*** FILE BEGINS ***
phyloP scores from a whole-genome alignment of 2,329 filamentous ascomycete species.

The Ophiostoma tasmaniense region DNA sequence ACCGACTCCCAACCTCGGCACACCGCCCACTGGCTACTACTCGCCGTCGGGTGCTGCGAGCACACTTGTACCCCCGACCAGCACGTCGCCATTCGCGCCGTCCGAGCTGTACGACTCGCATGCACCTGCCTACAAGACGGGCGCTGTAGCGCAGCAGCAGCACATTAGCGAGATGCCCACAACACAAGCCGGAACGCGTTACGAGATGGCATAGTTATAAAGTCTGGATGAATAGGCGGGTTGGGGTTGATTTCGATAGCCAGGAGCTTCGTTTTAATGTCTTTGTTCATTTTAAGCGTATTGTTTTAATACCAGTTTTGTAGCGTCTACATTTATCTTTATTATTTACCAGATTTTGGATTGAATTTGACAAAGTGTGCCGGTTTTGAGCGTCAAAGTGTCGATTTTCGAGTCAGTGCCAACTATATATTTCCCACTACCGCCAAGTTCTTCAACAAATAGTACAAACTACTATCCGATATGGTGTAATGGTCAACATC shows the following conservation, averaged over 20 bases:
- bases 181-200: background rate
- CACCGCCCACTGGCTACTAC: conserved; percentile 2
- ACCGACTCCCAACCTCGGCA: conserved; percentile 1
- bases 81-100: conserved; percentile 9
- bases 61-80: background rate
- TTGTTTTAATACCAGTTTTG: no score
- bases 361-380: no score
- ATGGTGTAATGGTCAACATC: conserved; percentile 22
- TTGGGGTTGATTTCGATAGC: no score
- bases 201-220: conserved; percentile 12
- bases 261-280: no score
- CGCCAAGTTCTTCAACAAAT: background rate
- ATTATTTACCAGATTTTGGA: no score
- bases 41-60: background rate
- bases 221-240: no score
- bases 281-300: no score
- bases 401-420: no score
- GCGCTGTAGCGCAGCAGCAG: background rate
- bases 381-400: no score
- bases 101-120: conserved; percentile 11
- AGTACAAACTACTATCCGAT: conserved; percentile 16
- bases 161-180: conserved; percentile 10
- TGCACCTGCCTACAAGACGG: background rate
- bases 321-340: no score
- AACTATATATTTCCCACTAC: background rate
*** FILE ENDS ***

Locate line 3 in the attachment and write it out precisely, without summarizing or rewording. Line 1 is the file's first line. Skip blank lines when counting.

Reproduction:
- bases 181-200: background rate